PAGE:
For Baltimore musician Warren Cherry, Frank Zappa was an inspiration — an artist who stubbornly went his own way and fought to protect artistic freedom.
Sunday, Cherry and several hundred other Zappa fans went to Highlandtown to pay homage to the late rocker.
"I've been a fan of Zappa since I was a teenager," says Cherry, 57. "He was just such an iconoclastic guy, and so unique. I mean, my gosh, just with the way he looked, with the hair and the goatee. I was an outsider, I was an artist, I was a musician. … He was our hero."
There was a lot of hero worship going on in Highlandtown Sunday afternoon. A crowd massed at the corner of Eastern Avenue and Conkling Street to cheer as a bust of their hero was unveiled, to rest forevermore atop an imposing pedestal outside his hometown's newest library. Most, it seemed, were wearing T-shirts adorned with Zappa catch phrases such as "Are you hung up?" "You are what you is" and "The world's most plentiful ingredient is stupidity." Though smaller than the 5,000 people organizers had expected, the audience made up in enthusiasm what it lacked in size.
All cheered loudly and lustily as, first, the Lithuanian benefactors who donated the bust of Zappa were introduced, followed by Zappa's wife, Gail, and three of his children, Dweezil, 41, Ahmet, 36, and Diva, 31. The crowd whooped as Mayor Stephanie Rawlings-Blake credited Zappa and his legacy with Baltimore's vibrant alternative music scene, proclaiming, "It is on his shoulders that you stand." And they roared as Dweezil and his band, Zappa Plays Zappa, kicked off a tribute concert with his father's "Stinkfoot," possibly the only ode to smelly feet in the annals of rock 'n' roll.
"Welcome back to Baltimore, Frank," shouted Carla Hayden, CEO of the Enoch Pratt Free Library.
Few had a problem explaining their devotion to the man who fronted the proudly disreputable Mothers of Invention and famously warned people, "Watch out where the huskies go/And don't you eat that yellow snow." It had been 25 years to the day since Zappa's testimony before Congress against music censorship.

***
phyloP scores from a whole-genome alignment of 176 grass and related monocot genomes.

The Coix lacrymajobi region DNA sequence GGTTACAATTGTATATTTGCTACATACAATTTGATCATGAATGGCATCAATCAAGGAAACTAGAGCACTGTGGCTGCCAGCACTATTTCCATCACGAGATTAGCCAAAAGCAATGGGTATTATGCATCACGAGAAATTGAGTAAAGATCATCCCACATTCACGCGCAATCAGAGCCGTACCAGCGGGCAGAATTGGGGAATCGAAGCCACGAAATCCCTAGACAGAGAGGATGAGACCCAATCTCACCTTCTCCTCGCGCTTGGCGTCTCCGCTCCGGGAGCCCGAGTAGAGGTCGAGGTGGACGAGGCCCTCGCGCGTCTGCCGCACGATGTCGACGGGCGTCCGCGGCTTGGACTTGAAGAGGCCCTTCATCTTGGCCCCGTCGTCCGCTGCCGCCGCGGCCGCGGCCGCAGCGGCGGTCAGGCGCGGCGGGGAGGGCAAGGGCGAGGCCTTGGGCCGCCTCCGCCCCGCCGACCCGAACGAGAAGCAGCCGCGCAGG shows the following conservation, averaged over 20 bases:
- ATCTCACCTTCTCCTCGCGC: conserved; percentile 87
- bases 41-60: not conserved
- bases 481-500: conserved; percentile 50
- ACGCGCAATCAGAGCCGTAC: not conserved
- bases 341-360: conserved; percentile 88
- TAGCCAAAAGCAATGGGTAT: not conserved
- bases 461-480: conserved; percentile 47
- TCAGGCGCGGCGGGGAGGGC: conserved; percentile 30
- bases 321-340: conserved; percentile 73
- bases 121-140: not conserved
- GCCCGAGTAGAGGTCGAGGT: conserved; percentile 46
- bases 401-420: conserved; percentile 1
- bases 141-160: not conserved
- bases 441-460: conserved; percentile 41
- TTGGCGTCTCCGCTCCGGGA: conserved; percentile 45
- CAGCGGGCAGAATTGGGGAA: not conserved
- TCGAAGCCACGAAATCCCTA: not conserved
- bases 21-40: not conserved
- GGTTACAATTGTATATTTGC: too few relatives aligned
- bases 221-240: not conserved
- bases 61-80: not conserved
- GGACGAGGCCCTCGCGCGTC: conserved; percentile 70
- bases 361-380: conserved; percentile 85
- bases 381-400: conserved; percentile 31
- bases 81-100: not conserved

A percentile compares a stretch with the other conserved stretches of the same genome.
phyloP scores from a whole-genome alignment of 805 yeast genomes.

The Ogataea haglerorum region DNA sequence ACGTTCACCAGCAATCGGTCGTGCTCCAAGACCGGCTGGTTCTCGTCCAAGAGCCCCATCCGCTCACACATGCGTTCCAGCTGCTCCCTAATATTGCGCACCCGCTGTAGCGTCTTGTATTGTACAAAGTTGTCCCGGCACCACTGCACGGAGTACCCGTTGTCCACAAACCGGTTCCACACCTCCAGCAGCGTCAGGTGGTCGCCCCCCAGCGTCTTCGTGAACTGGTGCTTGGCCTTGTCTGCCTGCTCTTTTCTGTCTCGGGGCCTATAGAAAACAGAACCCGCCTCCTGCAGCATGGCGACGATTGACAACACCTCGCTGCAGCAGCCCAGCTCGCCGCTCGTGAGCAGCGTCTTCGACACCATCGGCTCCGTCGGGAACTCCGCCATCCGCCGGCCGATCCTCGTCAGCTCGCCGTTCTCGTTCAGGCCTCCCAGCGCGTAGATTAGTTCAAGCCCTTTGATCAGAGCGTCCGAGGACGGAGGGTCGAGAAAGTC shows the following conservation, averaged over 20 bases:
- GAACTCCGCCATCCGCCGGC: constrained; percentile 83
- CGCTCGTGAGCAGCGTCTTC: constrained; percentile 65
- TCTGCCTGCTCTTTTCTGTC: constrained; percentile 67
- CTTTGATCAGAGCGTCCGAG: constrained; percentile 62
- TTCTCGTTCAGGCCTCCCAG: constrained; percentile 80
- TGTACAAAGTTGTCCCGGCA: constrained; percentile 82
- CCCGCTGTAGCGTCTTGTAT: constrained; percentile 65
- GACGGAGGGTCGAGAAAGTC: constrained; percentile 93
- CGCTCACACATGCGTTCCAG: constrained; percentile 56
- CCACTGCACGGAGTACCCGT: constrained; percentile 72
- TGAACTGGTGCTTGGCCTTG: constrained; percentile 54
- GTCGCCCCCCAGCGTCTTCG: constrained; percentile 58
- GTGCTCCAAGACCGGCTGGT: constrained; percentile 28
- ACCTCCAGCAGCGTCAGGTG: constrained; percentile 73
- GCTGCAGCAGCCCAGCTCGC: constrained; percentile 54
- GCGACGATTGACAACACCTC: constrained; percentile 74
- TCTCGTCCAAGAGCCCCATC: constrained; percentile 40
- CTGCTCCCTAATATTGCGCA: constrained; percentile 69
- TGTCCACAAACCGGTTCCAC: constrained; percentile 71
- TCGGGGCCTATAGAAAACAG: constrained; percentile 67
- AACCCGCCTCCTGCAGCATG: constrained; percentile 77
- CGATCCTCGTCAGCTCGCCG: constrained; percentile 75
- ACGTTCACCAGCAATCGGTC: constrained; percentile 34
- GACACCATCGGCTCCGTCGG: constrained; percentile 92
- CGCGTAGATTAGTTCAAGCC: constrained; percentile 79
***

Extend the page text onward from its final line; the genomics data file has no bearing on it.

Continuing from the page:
"I've been a fan since '73, when I was 17 years old and went to my first Frank Zappa concert," said Larry Cecchetti, of Owings Mills, who came to the dedication with his 24-year-old son, Alex. "What people need to do when they listen to Frank Zappa is, not get caught up into the theatrics and get distracted with that. Look past it, look at the composition, look at the structure. You'll really appreciate him for the composer he was. He was just awesome."
Zappa, who died of prostate cancer in 1993, lived on Park Heights Avenue and left Maryland before his teens. While he didn't embrace his Baltimore roots with the same enthusiasm and visibility as John Waters and Barry Levinson, he made no secret of it, either. He included a song, "What's New in Baltimore?" on his 1985 album, "Frank Zappa Meets the Mothers of Prevention." He even returned to Maryland in 1986 to testify before the state legislature.
"He had a real attachment to Baltimore and to Maryland, and he was very excited to appear before the Maryland legislature and give his views about freedom of speech and freedom of artistic feeling," said lobbyist Bruce Bereano, who brought Zappa to Annapolis. He met with the family Sunday morning after their talk at Highlandtown's Creative Alliance, where a wrap party was set for Sunday night.
"He talked fondly about his roots and about being from Baltimore," Bereano said.
Baltimore City Circuit Court Judge John Prevas smiled proudly and waved his arms emphatically when introduced from the stage as a Zappa fan of long-standing. The judge recalled first hearing Zappa's album "Freak Out" in a fraternity brother's dorm room in 1966. He's been hooked ever since.
"I fell in love with both the music and the social commentary," Prevas said. "I've been proselytizing about Zappa and Zappa music and Zappa's defense of freedom to people everywhere I go ever since.
"He's one of us, just like H.L. Mencken and Edgar Allan Poe and Babe Ruth and Billie Holliday," Prevas added. "He's one of us, he's our kind of guy."
While Zappa's family members were greeted with warm applause, the Lithuanians responsible for erecting a bust of Zappa in their country and sending a copy of it to Baltimore might have received the day's loudest ovation. For many Lithuanians, Zappa represented the struggle for artistic freedom during the era of Soviet oppression. One of them, Saulius Paukstys, exuberantly waved a Lithuanian flag during and after the ceremony.
Zappa, Paukstys said, represented the struggle for freedom and expression to many people in Lithuania. Zappa showed, he said, that "if you have got desire, strong character, you can do everything."
Not surprisingly, however, the people most affected by yesterday's ceremony were Zappa's family. When the bust was unveiled, Ahmet Zappa blew a kiss to the audience while a beaming Dweezil shook hands and prepared to take the stage for his concert. The crowd responded in kind.
"I couldn't have predicted how emotional this would be," Gail Zappa said after the unveiling. "It was brilliant."
Added a tearful Diva Zappa, "I'm just totally surprised at how overwhelmingly amazing this all is. Thank you so much for just loving my dad."